Roger Stern was one of the best writers in comics in the 1980s (he’s still good today, as his Captain America mini-series supplementing Ed Brubaker’s regular series show), and his 4-year run on Doctor Strange was his very best work (it was published bimonthly from 1981-1985 – remember when comics companies used to do that?). So it’s terrific to see Marvel reprint the end of his run in this handsome hardcover volume.
A brief recap: Doctor Stephen Strange was a brilliant but egotistical surgeon before a car accident wrecked his nerves, so he could never operate again. Wandering the Earth in search of purpose, he met The Ancient One, an eastern mystic who eventually took Strange as his apprentice. In the ensuing years, he grew to become Earth’s Sorcerer Supreme, and master of the mystic arts, operating out of New York’s Greenwich Village to defend the world against mystical threats.
While many previous creative teams (Lee & Ditko, Englehart & Brunner, etc.) had written fine Strange stories, Stern topped them all, by mixing the cosmic with the personal. Strange became a richly characterized human being, as he lost his apprentice and lover, Clea, when he became romantically entwined with another woman, and he gained friends and allies on his adventures as well as in his household (his manservant, Wong, and his accountant, Sara, developed a romantic attachment). He had some pretty great artists, too, starting with Marshall Rogers, then Steve Leialoha, and then Paul Smith, the main artist in this volume.
This story opens with a story in which Strange helps Dane Whitman, The Black Knight, throw off his family’s curse, but the story quickly shifts when Strange realizes that Umar, the ruler of the Dark Dimension, has decided that he is masterminding the rebellion against her rule. He’s not, Clea is in fact behind it all, but her persistent attacks on him force him to take the fight to her. It’s a terrific story in which we see Clea develop more fully as a character, and with a satisfying victory-from-the-jaws-of-defeat ending. The story showcases Strange’s humanity and empathy, a man who wields immense power, but who does so with conscience and wisdom. Other writers have often heavy-handedly returned to Strange as a man who achieves catharsis and enlightenment through his experiences, but Stern goes beyond that to show him as a fully mature, rounded individual, a man who still has personal and external challenges to face, but who is as much a role model as any of the mainstream superheroes who live in the spotlight that he avoids.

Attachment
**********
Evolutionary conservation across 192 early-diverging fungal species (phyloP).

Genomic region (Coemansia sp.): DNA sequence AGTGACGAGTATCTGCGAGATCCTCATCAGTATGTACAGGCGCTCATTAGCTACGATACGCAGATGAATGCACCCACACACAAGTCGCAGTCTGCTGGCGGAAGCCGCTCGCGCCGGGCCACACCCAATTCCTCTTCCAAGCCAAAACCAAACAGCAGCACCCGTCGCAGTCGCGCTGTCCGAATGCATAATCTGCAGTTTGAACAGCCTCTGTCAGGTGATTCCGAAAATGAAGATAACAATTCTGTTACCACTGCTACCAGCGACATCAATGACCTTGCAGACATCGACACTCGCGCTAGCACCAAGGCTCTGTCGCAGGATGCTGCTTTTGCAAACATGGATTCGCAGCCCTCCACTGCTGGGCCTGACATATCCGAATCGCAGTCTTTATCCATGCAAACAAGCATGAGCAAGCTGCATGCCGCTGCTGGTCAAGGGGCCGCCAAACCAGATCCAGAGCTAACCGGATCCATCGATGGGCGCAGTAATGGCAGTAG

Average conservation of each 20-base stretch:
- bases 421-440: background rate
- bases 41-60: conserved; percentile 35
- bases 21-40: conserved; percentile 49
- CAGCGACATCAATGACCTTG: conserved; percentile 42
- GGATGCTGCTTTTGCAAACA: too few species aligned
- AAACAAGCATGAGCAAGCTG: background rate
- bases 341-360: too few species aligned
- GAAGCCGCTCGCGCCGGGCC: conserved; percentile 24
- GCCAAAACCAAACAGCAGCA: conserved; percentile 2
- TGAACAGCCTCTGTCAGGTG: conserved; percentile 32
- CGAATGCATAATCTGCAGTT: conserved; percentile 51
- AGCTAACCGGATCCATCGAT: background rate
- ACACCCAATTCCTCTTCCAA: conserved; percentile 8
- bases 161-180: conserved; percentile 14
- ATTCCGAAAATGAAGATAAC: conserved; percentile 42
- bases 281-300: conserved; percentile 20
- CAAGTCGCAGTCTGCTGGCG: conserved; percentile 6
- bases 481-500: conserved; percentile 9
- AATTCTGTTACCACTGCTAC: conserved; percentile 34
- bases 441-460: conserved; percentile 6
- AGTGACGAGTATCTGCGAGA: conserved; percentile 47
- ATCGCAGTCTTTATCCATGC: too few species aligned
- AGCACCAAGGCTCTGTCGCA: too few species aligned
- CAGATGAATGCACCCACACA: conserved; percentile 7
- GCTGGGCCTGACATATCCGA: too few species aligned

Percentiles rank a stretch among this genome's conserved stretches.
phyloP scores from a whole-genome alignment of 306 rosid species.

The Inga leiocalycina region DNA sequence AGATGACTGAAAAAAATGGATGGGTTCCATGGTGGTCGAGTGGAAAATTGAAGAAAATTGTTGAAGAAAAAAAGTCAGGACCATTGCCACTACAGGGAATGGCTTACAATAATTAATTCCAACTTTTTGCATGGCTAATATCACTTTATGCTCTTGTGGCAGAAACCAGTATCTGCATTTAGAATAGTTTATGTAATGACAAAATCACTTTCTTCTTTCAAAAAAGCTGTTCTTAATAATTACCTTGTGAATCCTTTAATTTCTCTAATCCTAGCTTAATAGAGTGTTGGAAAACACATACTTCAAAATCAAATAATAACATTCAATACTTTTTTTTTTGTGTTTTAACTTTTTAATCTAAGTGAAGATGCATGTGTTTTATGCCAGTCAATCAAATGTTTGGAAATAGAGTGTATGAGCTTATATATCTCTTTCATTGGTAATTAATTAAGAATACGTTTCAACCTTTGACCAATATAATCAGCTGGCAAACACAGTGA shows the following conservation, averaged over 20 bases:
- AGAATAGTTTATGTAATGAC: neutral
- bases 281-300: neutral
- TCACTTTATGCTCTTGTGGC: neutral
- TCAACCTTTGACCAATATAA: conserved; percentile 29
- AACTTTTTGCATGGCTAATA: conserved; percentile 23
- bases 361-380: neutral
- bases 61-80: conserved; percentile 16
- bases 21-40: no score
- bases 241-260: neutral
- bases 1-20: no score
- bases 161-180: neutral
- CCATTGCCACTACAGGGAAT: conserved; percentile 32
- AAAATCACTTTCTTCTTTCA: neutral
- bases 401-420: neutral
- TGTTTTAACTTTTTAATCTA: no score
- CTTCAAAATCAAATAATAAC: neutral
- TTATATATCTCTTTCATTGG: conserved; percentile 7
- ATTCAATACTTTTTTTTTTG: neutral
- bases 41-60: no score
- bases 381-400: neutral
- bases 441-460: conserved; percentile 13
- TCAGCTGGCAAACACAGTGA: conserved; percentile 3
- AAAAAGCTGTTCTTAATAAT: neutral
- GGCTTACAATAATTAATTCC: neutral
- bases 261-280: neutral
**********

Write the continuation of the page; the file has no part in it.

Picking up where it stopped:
Stern is ably assisted by Paul Smith’s art. Smith had developed considerably from his earlier work on X-Men, but was not quite as fantastic as he would be later on The Golden Age. His stuff is nonetheless terrific. Bret Blevins does a pretty good job of aping his style in a single-issue story (itself quite good) prior to the main arc. All of their work looks terrific in this reprint, and the coloring is bright and vivid, complementing their styles perfectly.
Stern unfortunately left after the next-to-last issue collected here, and Peter B. Gillis – the series’ next regular writer – wrote the code to the Dark Dimension story, illustrated by Mark Badger. Badger’s sketchy (if not downright muddy) layouts and pencils have never appealed to me, and Gillis always seemed a very dark writer whose characterizations seemed a bit too simplistic, his stories a bit too convoluted. It’s a disappointing ending to the volume (plus it tied in to the lousy Secret Wars II series Marvel was printing at the time), and I’ve always wondered why Stern departed so abruptly.
That aside, the overall package is wonderful. I highly recommend giving it a try, and if you like it, go back and try out the rest of Stern’s run (mostly quite affordable in your back issue bins), starting with Doctor Strange vol 2, #48, and running through #67 (the last issue before this volume). There are many great issues in there, and I guarantee you’ll love it.